Sensory information undergoes extensive associative elaboration and attentional modulation as it becomes incorporated into the texture of cognition. This process occurs along a core synaptic hierarchy which includes the primary sensory, upstream unimodal, downstream unimodal, heteromodal, paralimbic and limbic zones of the cerebral cortex. Connections from one zone to another are reciprocal and allow higher synaptic levels to exert a feedback (top-down) influence upon earlier levels of processing. Each cortical area provides a nexus for the convergence of afferents and divergence of efferents. The resultant synaptic organization supports parallel as well as serial processing, and allows each sensory event to initiate multiple cognitive and behavioural outcomes. Upstream sectors of unimodal association areas encode basic features of sensation such as colour, motion, form and pitch. More complex contents of sensory experience such as objects, faces, word-forms, spatial locations and sound sequences become encoded within downstream sectors of unimodal areas by groups of coarsely tuned neurons. The highest synaptic levels of sensory-fugal processing are occupied by heteromodal, paralimbic and limbic cortices, collectively known as transmodal areas. The unique role of these areas is to bind multiple unimodal and other transmodal areas into distributed but integrated multimodal representations. Transmodal areas in the midtemporal cortex, Wernicke's area, the hippocampal-entorhinal complex and the posterior parietal cortex provide critical gateways for transforming perception into recognition, word-forms into meaning, scenes and events into experiences, and spatial locations into targets for exploration. All cognitive processes arise from analogous associative transformations of similar sets of sensory inputs. The differences in the resultant cognitive operation are determined by the anatomical and physiological properties of the transmodal node that acts as the critical gateway for the dominant transformation. Interconnected sets of transmodal nodes provide anatomical and computational epicentres for large-scale neurocognitive networks. In keeping with the principles of selectively distributed processing, each epicentre of a large-scale network displays a relative specialization for a specific behavioural component of its principal neurospychological domain. The destruction of transmodal epicentres causes global impairments such as multimodal anomia, neglect and amnesia, whereas their selective disconnection from relevant unimodal areas elicits modality-specific impairments such as prosopagnosia, pure word blindness and category-specific anomias. The human brain contains at least five anatomically distinct networks. The network for spatial awareness is based on transmodal epicentres in the posterior parietal cortex and the frontal eye fields; the language network on epicentres in Wernicke's and Broca's areas; the explicit memory/emotion network on epicentres in the hippocampal-entorhinal complex and the amygdala; the face-object recognition network on epicentres in the midtemporal and temporopolar cortices; and the working memory-executive function network on epicentres in the lateral prefrontal cortex and perhaps the posterior parietal cortex. Individual sensory modalities give rise to streams of processing directed to transmodal nodes belonging to each of these networks. The fidelity of sensory channels is actively protected through approximately four synaptic levels of sensory-fugal processing. The modality-specific cortices at these four synaptic levels encode the most veridical representations of experience. Attentional, motivational and emotional modulations, including those related to working memory, novelty-seeking and mental imagery, become increasingly more pronounced within downstream components of unimodal areas, where they help to create a highly edited subjective version of the world. (ABSTRACT TRUNCATED)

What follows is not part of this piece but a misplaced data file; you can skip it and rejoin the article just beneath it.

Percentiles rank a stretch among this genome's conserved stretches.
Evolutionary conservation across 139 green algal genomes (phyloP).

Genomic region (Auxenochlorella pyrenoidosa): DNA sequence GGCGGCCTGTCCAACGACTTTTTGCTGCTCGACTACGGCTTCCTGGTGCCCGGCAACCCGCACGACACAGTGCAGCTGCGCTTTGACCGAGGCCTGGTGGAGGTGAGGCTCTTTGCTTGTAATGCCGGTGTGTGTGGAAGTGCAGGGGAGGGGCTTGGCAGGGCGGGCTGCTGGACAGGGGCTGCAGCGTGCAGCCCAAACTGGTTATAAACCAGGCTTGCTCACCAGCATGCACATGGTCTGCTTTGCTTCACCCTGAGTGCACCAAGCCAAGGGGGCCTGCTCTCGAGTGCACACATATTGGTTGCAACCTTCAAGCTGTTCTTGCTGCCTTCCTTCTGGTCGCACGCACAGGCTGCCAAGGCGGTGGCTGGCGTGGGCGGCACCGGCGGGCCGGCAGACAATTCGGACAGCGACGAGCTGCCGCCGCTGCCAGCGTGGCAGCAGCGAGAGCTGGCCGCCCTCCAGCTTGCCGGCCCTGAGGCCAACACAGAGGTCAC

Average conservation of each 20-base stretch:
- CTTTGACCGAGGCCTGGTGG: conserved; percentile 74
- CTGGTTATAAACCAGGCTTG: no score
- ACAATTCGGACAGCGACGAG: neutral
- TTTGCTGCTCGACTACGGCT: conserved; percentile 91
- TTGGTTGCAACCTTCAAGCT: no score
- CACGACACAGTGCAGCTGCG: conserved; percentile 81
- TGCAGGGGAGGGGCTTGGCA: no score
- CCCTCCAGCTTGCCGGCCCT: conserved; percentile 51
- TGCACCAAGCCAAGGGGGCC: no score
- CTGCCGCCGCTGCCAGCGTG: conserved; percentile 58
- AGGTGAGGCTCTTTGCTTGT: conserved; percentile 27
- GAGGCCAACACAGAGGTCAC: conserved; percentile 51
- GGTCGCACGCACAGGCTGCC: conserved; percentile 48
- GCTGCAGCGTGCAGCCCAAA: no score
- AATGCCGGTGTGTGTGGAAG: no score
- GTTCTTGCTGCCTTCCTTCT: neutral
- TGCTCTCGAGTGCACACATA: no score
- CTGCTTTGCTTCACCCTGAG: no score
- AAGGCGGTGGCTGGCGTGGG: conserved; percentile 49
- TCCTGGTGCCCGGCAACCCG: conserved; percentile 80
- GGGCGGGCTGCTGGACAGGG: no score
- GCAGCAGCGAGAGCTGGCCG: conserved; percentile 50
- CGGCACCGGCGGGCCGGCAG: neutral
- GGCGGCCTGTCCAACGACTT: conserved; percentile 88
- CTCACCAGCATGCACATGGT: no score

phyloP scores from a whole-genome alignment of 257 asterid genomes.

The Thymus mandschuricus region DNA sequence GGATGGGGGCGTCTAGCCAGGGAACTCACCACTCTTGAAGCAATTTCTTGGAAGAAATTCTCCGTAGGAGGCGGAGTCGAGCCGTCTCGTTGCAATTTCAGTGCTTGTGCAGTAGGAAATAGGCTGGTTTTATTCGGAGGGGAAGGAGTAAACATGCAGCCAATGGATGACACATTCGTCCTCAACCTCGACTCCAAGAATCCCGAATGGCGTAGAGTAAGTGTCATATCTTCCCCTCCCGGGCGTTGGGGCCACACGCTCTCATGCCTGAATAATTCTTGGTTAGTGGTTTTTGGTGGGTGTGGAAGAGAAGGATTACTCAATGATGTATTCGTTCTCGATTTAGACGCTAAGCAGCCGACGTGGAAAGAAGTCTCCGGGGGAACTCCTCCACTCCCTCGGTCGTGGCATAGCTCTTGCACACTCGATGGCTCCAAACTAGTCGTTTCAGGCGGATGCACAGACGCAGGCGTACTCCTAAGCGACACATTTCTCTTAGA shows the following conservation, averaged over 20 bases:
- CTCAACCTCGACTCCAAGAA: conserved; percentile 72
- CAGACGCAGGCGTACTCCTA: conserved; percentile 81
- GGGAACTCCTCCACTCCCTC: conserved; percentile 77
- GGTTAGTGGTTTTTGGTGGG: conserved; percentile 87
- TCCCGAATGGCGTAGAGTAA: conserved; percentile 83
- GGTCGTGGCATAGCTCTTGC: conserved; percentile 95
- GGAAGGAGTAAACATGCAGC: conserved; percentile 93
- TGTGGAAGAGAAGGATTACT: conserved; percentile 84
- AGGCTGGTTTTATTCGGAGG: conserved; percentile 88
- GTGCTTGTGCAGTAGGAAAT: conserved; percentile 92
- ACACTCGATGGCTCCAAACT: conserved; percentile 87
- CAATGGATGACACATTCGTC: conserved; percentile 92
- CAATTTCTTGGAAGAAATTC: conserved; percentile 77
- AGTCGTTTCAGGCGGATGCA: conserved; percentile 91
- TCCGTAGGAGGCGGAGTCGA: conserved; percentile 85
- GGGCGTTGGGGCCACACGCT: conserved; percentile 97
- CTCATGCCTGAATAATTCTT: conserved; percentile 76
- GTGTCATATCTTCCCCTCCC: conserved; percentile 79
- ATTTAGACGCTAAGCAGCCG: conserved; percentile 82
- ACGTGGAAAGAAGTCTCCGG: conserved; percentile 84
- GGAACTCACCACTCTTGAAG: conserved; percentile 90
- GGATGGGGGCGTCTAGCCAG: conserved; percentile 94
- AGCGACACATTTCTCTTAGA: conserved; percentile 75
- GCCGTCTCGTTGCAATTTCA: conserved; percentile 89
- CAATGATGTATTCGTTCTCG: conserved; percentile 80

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              The ventriloquist effect results from near-optimal bimodal integration.